• Analytics moves to the front office — More sophistication in the hands of business users;
  • Data integration focus gaining new momentum;
  • The line is blurring between data warehouse, operational data store (ODS) and operational systems;
  • Convergence of structured and unstructured data;
  • Complex Event Processing (CEP) comes of age;

Decision factors of BI implementation

As Per Dr. Saadia Asif (2009), following are the factors that affect the decision making process of an BI implementation:
  • Reporting and Analysis Tools
    • Features and functionality
    • Scalability and deployability
    • Usability and manageability
    • Ability to customize
  • Databases
    • Scalability and performance
    • Manageability and availability
    • Security and customization
    • Ability to write back
  • ETL Tools
    • Ability to read any source
    • Efficiency and productivity
    • Cross platform support
  • Costs involved
    • Hardware costs (actual or opportunity)
    • Costs of software (ETL, databases, applications and front-end)
    • Internal development costs
    • External developments costs
    • Internal training
    • Ongoing maintenance
  • Benefits
    • Time savings and operational efficiencies
    • Lower cost of operations
    • Improved customer service and satisfaction
    • Improved operational and strategic decision making
    • Improved employee communications and satisfaction
    • Improved knowledge sharing

Critical Success Factors of BI implementation

Although there could be many factors that could affect the implementation process of a BI system, a research by Naveen shows, the following are the critical success factors for an business intelligence implementation:
  • Business driven methodology & project management
  • Clear vision & planning
  • Committed management support & sponsorship
  • Data management & quality issues
  • Mapping solutions to user requirements
  • Performance considerations
  • Robust & extensible framework

How to choose BI solutions?

For a single business intelligence solution to fulfill the full promise of BI, it must access all pertinent performance data, regardless of platform, and deliver the resulting information and analysis to all appropriate users, regardless of location. It can access virtually any corporate data source. And it provides detailed, understandable views of that data for all users, from executives to analysts to casual BI users, with innovative tools that allow them to access the information from mobile devices (like iPhone) while on the road.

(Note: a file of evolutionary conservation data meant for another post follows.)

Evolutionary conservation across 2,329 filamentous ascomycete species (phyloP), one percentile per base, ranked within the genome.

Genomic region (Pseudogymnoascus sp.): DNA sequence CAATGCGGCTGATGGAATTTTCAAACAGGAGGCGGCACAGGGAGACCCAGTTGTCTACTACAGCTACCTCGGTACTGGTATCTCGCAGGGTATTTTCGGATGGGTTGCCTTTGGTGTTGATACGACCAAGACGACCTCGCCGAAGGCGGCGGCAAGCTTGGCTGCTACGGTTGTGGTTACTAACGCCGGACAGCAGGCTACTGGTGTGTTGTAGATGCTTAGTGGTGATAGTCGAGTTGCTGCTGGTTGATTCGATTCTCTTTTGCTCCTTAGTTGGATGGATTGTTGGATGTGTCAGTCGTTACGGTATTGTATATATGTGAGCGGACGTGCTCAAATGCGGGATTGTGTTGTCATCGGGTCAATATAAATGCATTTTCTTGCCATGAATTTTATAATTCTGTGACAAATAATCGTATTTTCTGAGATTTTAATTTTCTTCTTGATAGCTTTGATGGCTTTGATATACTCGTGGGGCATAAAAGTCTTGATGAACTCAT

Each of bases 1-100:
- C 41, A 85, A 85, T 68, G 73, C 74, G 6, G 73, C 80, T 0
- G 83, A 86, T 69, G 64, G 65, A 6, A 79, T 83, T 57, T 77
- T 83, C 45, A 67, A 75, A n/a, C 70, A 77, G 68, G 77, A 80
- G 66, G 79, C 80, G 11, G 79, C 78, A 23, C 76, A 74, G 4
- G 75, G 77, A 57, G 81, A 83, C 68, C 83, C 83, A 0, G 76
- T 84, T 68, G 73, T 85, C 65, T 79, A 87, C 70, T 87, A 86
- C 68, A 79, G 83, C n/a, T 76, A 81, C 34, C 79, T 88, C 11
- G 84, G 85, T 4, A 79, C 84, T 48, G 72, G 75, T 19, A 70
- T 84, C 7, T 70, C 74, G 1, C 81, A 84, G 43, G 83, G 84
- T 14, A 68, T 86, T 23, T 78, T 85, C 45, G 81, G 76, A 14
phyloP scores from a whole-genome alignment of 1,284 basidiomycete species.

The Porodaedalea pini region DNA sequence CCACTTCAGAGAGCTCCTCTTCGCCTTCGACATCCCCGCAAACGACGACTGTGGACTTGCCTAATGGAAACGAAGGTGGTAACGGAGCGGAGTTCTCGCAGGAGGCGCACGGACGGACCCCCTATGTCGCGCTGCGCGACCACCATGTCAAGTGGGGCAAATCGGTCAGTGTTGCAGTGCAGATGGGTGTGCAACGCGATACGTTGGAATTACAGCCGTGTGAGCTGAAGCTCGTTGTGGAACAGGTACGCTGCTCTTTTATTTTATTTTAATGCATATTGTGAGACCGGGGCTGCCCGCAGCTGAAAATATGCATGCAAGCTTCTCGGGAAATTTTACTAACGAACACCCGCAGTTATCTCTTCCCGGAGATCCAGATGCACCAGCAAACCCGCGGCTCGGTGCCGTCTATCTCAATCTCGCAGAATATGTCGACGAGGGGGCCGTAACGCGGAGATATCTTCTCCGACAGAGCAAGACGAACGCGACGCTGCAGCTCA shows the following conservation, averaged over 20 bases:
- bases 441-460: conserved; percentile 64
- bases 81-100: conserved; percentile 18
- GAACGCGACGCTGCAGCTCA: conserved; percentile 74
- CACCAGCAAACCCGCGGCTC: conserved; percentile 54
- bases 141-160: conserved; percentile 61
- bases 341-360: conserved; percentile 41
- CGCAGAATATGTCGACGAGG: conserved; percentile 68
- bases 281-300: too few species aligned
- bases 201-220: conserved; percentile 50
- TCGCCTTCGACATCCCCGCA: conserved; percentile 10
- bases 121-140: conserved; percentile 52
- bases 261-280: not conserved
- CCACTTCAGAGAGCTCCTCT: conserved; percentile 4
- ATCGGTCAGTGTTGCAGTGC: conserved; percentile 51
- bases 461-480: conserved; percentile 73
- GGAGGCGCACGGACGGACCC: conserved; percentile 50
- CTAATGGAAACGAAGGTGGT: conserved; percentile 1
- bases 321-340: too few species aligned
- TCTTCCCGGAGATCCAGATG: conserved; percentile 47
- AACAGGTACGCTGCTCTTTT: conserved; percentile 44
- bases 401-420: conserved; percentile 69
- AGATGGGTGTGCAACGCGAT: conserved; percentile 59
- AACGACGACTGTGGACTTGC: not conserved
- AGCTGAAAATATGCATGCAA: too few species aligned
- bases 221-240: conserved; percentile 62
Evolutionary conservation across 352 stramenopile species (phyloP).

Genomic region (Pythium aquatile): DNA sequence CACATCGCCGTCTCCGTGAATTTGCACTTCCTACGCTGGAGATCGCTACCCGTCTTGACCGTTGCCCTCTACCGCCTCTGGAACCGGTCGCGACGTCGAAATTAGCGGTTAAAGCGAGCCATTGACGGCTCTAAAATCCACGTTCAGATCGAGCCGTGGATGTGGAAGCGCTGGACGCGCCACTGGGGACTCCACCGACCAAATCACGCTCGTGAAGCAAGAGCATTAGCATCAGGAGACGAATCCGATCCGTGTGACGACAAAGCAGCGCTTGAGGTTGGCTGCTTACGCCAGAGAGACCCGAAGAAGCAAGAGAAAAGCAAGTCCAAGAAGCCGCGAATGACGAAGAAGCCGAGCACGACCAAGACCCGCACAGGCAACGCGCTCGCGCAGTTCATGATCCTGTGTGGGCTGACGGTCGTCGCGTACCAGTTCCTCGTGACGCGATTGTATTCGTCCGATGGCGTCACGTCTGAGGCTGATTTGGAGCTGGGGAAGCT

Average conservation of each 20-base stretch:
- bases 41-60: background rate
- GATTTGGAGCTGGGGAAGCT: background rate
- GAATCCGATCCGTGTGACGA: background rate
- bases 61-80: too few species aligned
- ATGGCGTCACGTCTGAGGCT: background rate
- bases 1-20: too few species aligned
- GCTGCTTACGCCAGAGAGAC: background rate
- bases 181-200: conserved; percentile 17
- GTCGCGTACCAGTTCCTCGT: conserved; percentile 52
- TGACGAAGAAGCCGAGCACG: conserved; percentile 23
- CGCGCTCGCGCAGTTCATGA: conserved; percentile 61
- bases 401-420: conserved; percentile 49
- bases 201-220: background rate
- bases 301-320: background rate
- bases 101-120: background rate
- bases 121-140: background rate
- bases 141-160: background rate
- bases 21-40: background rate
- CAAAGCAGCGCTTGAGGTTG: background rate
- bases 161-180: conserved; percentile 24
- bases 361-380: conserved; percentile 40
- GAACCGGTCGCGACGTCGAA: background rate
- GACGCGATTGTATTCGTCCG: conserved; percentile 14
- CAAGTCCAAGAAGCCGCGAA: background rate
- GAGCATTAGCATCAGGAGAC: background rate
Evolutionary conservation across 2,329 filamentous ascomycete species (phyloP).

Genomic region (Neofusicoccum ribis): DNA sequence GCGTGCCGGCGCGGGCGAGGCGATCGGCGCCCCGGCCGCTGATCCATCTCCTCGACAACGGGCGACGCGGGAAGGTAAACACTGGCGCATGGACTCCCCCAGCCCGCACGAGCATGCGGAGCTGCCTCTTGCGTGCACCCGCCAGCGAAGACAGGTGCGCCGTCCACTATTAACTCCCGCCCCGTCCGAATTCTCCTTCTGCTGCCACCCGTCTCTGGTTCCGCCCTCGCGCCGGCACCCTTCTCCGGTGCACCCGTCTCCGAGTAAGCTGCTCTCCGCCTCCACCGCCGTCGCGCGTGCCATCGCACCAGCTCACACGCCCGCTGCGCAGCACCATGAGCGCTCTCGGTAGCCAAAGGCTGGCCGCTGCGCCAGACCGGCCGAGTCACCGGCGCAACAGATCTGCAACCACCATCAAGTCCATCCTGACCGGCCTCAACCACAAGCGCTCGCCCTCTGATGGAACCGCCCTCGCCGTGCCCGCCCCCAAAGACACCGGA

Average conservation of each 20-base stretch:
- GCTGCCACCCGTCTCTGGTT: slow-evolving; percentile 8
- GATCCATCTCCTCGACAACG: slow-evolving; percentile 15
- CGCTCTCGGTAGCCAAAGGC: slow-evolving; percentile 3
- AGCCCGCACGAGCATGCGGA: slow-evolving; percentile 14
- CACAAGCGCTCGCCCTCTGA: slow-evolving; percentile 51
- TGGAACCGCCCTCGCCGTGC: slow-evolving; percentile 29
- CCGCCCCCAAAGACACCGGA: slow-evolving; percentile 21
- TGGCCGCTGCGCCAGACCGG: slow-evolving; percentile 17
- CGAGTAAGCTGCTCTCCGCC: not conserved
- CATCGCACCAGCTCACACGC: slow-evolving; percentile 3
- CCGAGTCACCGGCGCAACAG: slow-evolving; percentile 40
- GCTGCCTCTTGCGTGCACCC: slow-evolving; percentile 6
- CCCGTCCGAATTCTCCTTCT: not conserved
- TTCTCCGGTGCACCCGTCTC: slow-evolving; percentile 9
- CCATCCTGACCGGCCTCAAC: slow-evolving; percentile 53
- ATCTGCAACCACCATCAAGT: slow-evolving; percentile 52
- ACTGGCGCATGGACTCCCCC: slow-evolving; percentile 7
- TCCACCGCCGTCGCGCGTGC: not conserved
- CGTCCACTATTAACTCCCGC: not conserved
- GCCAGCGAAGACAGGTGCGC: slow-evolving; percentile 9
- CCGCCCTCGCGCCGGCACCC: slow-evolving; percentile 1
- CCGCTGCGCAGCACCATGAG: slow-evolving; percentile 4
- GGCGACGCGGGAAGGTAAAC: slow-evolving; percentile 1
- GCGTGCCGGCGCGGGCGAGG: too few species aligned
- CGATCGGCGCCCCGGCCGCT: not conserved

The full promise of BI means that neither IT nor business users feel limited by their BI systems. Business users need to see relevant information about their business in ways that are the most meaningful to them and the easiest to understand. They need to see the big picture and, when necessary, the detail. They do not want to drown in irrelevant information.

At the same time, IT's ability to control costs and deliver value should not be undermined by maintaining multiple BI systems. IT does not want BI that only covers some of the data. And they need software that has room to grow to meet tomorrow's demands.

Best BI software:
  • Delivers trusted information for a single version of the truth.
  • Lets you work with information the way you want—reports, dashboards, scorecards.
  • Puts tools in your hands to author and share information as you require.

How our BI solutions can help?

Our BI solutions meet the needs of business and IT, and address the demands of business for usability, accessibility and control. Our BI solutions open windows into all your corporate systems and data. BI system managers, professional authors, business and financial analysts, line of business managers, executives, and casual BI users can all find value through these multiple windows. We can deliver the best available value to all users with one business intelligence platform - making it simpler, faster and easier to manage.

This agility enables BI to cost effectively scale with:
  • A full range of BI capabilities: All user communities receive relevant information how, when and where it is needed.
  • An open enterprise-class platform: IT leverages a platform that cost effectively scales to meet growing user demands.
  • Frameworks and proven practices: Projects get off to the right start with expertise to ensure success on the journey to performance management.